SANAA, Governments that choose to intervene in other countries' conflicts frequently claim that they have been forced to do so, but this is almost never true.
In the case of Yemen, the Saudis and their allies launched a military campaign in 2015 that had nothing to do with self-defense. They were not attacked, nor was there much danger that they would be, and the attacks on Saudi territory have been in response to the coalition bombing.
The Saudi spin the coalition's war crimes in Yemen by pretending that they aren't responsible for anything they have done, They criticize us for the casualties in Yemen when it was imposed on us by the Houthis."
On 28 August the United Nations Group of Eminent Experts on Yemen published its second report, which concluded that , the Saudis and their allies are guilty of war crimes, their findings add to the catalogue of evidence showing.
Since 2015, the Saudi and UAE-led Coalition carried out scores of indiscriminate and disproportionate air strikes on civilians and civilians' objects, hitting homes, schools, hospitals, markets, mosques, weddings and funerals.
Amnesty International documented 112 coalition air strikes that appear to have violated international humanitarian law, many of which amount to war crimes. These have resulted in 912 civilian deaths and 899 civilian injured.
These governments intentionally picked the side of a government that had been driven from power, they waged a bombing campaign that has routinely targeted civilian sites, and they imposed a blockade that starves the civilian population of basic necessities.
No one forced them to do these things. None of this was imposed on them.
That is another lie that the Saudi government promotes in an attempt to evade responsibility for what they and their allies have done to Yemen. If the Saudis don't want this war, they have only to stop fighting it and lift the blockade.
They continue to wage the war because they launched it recklessly in the hope of scoring a quick victory and now can't face up to their failure.
On August 25, 2017, a US-manufactured Raytheon Paveway laser-guided bomb struck civilian homes in Yemen's largest city, Sana'a. Five-year old Buthaina was the sole survivor in her family; she lost five siblings aged two to 10 and both her parents.
The Coalition has also used cluster munitions, lethal explosive weapons banned under international law. When launched cluster bombs release dozens � sometimes hundreds � of small bomblets, which often lie unexploded and can cause horrific injuries long after initial attack. Amnesty International has documented the Coalition's use of six different types of cluster munitions, including US, UK, Brazilian-manufactured models in Sana'a, Hajjah, Amran and Sa'ada governorates.
Imprecise weapons are used on daily basis in residential areas, causing civilian causalities such indiscriminate attack violate the laws of war.
Similarly, in May 2018, Amnesty International interviewed 34 civilians who arrived in Sanaa after the clashes displaced them from several villages and towns in Hodeidah governorate. They spoke of terrifying mortar attacks, air strikes, landmines and other dangers amid the new Hodeidah offensive.
The Coalition has imposed restrictions on the entry of essential goods and aid such as food, fuel and medical supplies into Yemen, These restrictions have adversely impacted Yemeni civilians' access to basic and necessary services, including food and clean water. They have severely impacted provision of health care, partly as a result of the lack of availability of fuel to run hospitals. Since the outbreak of the conflict, a consortium of states has supplied members of the Saudi Arabia and UAE-led Coalition with more than $19 billion worth of military equipment. While the main recipient has been Saudi Arabia, Western states have also supplied the UAE with more than $5.5 billion worth of warships, combat aircrafts, tanks, armored vehicles, small arms, light weapons, and associated parts and ammunition.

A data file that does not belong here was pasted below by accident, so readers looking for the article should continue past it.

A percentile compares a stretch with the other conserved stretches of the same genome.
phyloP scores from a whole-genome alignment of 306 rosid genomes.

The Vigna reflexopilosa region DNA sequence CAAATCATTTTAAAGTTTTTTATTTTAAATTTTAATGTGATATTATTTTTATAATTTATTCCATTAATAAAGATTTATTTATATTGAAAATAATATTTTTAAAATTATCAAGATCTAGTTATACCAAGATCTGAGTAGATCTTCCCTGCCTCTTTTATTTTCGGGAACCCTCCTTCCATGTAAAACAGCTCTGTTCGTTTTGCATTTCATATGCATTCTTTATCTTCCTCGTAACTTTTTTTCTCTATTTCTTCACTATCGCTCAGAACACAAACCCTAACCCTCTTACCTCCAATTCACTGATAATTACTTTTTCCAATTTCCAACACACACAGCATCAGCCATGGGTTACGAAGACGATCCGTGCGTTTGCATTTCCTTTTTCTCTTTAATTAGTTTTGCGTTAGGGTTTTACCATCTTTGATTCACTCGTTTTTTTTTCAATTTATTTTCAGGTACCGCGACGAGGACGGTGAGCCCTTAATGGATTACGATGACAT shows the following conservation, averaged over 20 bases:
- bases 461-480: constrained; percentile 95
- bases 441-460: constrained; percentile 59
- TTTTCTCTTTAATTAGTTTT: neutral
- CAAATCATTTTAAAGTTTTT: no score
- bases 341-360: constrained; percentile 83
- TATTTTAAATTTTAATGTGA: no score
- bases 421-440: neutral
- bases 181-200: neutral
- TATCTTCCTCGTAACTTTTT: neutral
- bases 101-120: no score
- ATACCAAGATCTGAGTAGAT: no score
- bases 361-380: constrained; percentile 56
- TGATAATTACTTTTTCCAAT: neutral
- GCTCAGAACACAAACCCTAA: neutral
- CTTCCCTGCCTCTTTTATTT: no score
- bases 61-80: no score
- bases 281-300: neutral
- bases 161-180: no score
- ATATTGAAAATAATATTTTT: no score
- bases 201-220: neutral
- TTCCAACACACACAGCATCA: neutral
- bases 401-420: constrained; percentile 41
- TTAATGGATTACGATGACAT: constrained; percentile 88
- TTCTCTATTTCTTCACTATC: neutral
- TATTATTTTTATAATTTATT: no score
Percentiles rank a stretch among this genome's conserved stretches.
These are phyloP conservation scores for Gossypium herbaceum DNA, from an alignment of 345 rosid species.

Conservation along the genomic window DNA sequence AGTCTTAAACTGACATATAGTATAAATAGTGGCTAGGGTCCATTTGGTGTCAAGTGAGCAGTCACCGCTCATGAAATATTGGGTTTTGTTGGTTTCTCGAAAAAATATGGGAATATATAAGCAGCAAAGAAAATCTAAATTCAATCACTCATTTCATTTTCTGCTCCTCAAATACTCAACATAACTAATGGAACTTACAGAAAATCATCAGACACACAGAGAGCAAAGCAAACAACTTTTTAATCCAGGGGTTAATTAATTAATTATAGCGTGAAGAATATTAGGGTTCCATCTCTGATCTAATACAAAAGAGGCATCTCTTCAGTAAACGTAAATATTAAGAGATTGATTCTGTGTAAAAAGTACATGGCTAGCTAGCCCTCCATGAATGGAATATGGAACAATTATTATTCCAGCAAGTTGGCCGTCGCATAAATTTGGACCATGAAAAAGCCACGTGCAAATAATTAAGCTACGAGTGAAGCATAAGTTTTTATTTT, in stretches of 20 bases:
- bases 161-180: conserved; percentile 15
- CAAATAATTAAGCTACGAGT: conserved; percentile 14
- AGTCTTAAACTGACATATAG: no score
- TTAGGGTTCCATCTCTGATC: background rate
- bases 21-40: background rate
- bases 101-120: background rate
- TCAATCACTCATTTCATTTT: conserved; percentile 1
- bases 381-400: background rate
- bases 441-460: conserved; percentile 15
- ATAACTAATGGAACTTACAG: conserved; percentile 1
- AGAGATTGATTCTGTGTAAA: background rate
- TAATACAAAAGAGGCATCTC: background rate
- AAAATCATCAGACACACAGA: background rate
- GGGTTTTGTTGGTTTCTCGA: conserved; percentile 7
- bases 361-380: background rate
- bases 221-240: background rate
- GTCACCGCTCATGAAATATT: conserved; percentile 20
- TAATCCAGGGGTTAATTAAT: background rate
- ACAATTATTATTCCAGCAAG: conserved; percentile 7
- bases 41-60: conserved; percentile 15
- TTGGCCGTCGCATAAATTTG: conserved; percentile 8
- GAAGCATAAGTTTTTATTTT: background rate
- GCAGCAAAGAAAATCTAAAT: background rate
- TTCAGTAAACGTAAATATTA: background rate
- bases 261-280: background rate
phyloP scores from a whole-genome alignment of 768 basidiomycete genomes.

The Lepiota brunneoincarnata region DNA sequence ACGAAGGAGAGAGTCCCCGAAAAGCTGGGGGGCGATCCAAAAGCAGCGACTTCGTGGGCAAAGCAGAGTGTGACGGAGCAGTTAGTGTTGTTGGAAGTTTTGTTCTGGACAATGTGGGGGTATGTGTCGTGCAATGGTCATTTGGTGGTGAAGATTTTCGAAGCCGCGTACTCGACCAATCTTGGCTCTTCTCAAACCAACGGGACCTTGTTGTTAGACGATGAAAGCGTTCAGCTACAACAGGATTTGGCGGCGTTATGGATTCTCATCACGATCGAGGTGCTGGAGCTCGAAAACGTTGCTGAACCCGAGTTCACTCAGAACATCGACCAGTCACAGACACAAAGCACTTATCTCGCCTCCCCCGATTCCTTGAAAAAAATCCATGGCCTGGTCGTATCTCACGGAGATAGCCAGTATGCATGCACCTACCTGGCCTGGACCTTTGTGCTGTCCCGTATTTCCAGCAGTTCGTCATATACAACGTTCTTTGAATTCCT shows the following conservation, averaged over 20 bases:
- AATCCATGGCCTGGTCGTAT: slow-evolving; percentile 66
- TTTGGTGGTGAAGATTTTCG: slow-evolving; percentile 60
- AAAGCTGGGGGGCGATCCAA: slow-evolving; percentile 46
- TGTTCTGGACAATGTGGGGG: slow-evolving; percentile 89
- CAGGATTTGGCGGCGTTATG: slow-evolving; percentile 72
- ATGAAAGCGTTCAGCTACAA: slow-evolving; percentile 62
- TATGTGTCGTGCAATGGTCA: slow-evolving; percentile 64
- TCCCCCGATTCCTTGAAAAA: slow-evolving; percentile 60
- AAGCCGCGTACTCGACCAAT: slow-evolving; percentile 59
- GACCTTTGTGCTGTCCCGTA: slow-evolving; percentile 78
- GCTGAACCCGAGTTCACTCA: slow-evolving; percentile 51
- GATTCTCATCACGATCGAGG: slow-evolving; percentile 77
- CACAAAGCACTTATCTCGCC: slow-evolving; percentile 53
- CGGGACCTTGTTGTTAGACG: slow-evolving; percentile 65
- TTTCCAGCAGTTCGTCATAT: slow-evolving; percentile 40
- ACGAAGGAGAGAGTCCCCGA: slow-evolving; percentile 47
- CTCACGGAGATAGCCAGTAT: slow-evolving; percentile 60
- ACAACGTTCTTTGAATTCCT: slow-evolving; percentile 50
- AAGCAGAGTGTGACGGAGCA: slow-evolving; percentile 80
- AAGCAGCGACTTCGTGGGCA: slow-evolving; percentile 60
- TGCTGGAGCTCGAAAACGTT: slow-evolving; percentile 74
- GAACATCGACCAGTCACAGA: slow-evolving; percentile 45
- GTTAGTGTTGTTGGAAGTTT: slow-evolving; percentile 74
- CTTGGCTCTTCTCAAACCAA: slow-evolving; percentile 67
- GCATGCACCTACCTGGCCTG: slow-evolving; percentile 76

Despite overwhelming evidence that these arms are being used in war crimes and other serious violations in Yemen, states such as the USA, UK, France and other European countries continue to supply arms to Coalition members, in breach of obligations including the Global Arms Trade Treaty for states parties as well as EU law and domestic laws.
An open source investigation carried out by Amnesty International highlighted the growing danger in Yemen's conflict as the UAE recklessly arms militias with a range of advanced weapons. The investigation shows how the UAE has become a major conduit for armored vehicles, mortar systems, rifles, pistols, and machine guns, which are being illicitly diverted to unaccountable militias accused of war crimes and other serious violations.
Only a handful of countries have stopped selling and transferring weapons to Saudi Arabia, the UAE and other Coalition members, including the Netherlands, Norway, Denmark, Finland and Switzerland.
Amnesty International is urging all states to ensure that no party to the conflict in Yemen is supplied � either directly or indirectly � with weapons, munitions, military equipment or technology that could be used in the conflict until they end such serious violations. This also applies to logistical and financial support for such transfers.
That war cannot be honestly defended, and so Saudi and other coalition officials have to tell these lies for the world.
There is nothing remotely just about destroying and starving an entire country, and it is all the more outrageous when there was no legitimate need for the Saudis or any of the other coalition governments to join the war.
Between its indiscriminate bombing campaign and cruel blockade, the Saudi-led war on Yemen violates international law every day.
The Saudis and their allies engaged in illegal practices, including arbitrary detention, enforced disappearance, and torture and other ill-treatment.
Source: Yemen News Agency